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|According to the National Golf Foundation, 524 new courses were opened in the U. S. last year. (Chris Baldwin/WorldGolf.com)|
The Wall Street roller-coaster, the softening economy, and scattered turbulent spring weather conditions are being blamed for the negativity clouding the reports of the first half of the game's year. But there is a ray of sunshine here and there and, as your TV weatherman will tell you, that can mean that things are going to get better.
Play has been down severely in areas hardest hit by the long periods of heavy rain and chilly May temperatures, and that spins off depressed sales in balls and equipment. And the skyrocketing cost of these items hasn't helped. Combined with the upward spiraling of green fees and club memberships, those who are feeling the economic pinch are also finding that golf is simply becoming too expensive. But there is nothing new about that.
What is surprising is the poor anticipation shown by the club makers. Instead of adjusting the price tags on their already-overpriced new technology clubs when the economy showed signs of tottering, they merely let the upward climb continue. It could be a costly blunder.
Callaway Golf, regarded by some as the industry's innovator-bellwether, already is feeling the reaction. In early June, the company had to scale down its revenue projection by 13 percent from previous forecasts, and its stock immediately went through the floor. In two days its share value nose-dived almost 30 percent.
Callaway has suffered a couple of setbacks in the marketplace, not the least of which has been the challenge to its highly touted Rule 35 ball. It poured money into the promotion for the same, and even managed to have Arnold Palmer stand up and tell the world about it. Titleist brushed the Callaway challenge aside when it brought out its Titleist Pro VI ball and solidified its claim as the game's No. 1 ball.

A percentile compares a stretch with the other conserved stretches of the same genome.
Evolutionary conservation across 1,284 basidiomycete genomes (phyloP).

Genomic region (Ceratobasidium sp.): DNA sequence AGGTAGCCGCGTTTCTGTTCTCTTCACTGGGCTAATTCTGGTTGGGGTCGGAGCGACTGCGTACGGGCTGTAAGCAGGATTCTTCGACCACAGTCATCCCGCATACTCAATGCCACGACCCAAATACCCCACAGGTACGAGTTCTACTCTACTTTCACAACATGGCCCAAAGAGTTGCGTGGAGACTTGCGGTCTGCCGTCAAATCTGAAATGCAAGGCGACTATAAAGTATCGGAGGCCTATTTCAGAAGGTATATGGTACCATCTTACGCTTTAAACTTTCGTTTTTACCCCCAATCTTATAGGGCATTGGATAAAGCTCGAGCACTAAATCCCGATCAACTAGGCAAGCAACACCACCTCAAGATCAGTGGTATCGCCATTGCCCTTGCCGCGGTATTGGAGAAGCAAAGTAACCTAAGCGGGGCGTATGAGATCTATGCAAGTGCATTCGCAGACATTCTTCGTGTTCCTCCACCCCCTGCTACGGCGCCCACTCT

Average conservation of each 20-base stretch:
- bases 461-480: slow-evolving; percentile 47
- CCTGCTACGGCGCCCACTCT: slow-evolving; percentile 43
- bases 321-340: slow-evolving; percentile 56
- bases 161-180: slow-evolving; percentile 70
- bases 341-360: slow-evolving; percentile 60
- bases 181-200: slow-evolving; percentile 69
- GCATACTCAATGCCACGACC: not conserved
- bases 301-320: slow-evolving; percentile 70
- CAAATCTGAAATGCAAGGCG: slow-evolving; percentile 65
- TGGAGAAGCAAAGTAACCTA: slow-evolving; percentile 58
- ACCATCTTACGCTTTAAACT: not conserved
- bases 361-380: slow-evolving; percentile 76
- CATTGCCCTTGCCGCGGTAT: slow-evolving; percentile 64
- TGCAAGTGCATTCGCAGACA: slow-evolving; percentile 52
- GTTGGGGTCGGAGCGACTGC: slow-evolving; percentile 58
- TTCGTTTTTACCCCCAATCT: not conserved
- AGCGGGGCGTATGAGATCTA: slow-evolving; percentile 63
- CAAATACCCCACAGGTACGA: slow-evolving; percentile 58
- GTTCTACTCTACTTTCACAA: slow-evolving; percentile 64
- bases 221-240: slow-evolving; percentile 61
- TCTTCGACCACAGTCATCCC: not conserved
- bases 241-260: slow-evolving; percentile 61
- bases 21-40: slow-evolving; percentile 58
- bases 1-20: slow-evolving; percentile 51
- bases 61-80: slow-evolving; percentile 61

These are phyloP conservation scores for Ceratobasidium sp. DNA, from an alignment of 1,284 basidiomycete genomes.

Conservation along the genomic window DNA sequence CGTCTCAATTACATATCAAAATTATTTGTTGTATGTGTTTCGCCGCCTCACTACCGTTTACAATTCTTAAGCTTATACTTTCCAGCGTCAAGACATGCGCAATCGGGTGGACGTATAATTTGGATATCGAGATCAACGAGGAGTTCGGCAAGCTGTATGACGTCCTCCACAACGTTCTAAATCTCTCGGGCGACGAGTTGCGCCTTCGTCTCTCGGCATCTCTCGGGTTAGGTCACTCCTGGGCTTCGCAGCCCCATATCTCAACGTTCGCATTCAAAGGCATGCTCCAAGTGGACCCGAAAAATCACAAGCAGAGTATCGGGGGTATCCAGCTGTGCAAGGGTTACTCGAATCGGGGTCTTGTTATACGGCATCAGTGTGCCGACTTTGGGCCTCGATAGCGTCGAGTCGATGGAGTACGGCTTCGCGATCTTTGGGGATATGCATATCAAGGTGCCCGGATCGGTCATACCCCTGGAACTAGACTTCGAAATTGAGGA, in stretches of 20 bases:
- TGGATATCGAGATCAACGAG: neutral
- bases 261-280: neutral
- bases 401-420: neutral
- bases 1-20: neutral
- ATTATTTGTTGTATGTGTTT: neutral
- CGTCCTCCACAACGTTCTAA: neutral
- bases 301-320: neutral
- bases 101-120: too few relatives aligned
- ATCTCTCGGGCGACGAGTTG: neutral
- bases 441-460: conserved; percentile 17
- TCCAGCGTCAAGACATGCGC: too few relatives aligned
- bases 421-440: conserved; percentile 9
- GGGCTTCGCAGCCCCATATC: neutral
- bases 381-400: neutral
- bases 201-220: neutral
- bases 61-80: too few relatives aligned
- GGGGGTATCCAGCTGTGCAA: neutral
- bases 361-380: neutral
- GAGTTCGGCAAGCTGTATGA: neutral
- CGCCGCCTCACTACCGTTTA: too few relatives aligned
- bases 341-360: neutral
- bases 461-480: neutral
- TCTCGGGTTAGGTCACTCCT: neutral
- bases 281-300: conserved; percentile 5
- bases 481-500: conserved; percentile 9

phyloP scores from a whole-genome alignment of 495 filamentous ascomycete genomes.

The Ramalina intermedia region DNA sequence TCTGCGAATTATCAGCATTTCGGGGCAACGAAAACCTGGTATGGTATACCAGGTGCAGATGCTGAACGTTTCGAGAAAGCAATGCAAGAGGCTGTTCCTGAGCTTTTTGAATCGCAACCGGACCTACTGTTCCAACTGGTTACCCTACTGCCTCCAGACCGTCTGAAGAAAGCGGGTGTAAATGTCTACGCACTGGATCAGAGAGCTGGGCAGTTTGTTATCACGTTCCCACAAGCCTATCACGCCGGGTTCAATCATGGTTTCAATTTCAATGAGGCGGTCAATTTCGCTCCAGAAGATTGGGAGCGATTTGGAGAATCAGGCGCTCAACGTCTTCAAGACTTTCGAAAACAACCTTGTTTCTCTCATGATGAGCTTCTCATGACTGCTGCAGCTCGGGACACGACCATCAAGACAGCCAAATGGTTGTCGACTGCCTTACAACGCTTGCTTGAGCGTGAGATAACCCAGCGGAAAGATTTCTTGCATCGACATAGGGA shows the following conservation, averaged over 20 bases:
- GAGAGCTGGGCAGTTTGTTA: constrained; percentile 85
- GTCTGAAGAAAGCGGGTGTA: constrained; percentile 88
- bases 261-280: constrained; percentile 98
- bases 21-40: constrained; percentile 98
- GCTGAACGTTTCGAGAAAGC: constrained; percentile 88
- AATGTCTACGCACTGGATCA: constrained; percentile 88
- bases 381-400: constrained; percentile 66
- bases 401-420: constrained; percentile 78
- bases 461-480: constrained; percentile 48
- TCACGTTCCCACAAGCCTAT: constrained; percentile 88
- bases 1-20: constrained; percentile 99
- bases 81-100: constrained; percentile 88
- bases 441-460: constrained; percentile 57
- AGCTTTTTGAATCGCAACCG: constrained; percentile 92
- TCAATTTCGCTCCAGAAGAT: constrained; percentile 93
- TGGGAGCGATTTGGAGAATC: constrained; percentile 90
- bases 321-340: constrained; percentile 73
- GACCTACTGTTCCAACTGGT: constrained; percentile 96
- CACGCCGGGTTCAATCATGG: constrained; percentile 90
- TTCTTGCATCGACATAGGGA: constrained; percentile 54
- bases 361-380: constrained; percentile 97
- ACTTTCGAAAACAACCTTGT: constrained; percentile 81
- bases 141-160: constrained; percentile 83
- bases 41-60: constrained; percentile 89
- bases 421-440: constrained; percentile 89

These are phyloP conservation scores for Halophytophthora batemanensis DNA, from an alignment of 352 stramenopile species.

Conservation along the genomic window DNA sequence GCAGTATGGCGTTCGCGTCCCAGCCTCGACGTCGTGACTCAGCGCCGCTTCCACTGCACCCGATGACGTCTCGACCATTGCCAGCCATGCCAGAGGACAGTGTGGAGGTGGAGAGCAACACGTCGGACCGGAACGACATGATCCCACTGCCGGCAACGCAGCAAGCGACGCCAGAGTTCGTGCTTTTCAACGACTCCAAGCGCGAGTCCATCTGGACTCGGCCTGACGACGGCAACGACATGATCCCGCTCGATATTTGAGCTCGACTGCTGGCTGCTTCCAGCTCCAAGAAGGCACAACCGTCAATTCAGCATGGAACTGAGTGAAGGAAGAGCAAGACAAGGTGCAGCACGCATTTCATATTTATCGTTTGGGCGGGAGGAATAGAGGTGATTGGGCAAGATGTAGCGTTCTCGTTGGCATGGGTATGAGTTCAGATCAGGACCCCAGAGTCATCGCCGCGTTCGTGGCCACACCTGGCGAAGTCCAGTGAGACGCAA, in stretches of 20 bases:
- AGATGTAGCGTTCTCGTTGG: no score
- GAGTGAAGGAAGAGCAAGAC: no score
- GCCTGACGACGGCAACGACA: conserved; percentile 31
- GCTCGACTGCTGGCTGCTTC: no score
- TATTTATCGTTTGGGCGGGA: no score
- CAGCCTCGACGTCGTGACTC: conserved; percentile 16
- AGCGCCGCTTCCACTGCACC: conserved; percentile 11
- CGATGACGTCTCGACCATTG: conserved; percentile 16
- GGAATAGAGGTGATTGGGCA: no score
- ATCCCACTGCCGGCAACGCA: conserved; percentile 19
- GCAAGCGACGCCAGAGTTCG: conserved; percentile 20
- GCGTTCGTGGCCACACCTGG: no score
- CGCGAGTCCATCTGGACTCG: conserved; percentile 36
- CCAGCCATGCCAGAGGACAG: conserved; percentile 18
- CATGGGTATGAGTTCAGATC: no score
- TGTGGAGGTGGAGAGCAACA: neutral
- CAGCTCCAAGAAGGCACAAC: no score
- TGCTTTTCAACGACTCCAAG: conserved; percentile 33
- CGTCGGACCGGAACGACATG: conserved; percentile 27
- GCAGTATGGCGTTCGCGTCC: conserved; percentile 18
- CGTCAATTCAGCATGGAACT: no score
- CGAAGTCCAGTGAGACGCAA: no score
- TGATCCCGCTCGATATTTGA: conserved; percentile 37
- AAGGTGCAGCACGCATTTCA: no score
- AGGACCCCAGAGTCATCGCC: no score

As anticipated, Callaway blamed some of its problems on the U.S. Golf Association, which ruled Callaway's new thin-faced ERC II driver "non-conforming," after it failed to pass the Association's tests. The ban virtually shut down the sale of the "illegal" club in the U. S., although the Royal and Ancient Club of St. Andrews permitted it to be used in its jurisdiction - the rest of the world.
The ERC II enjoyed a brisk business abroad, aided undoubtedly by sales to traveling Americans. But with the recent downturn in the economy spreading to the rest of the world, the demand for the expensive club has eased. And Callaway is feeling it on the bottom line.
When the USGA banned the IERC II, Callaway began making sounds as if it might eventually test the Association's right to interfere with its business. It eventually simmered down, but now that its cash drawer is suffering, an echo has turned up. In the past few weeks, various Callaway officials have dropped such hints. On the stronger side, one was reported as saying:
"We've been damaged by the USGA, and the damage is tangible and quantifiable."
That sounds as if the Callaway lawyers might be warming up in the bullpen!
The game's long-term prospects are considerably healthier. According to a new study from the National Golf Foundation, 524 new courses were opened in the U. S. last year. And this marked the second consecutive year that debuting courses passed the lofty 500 mark.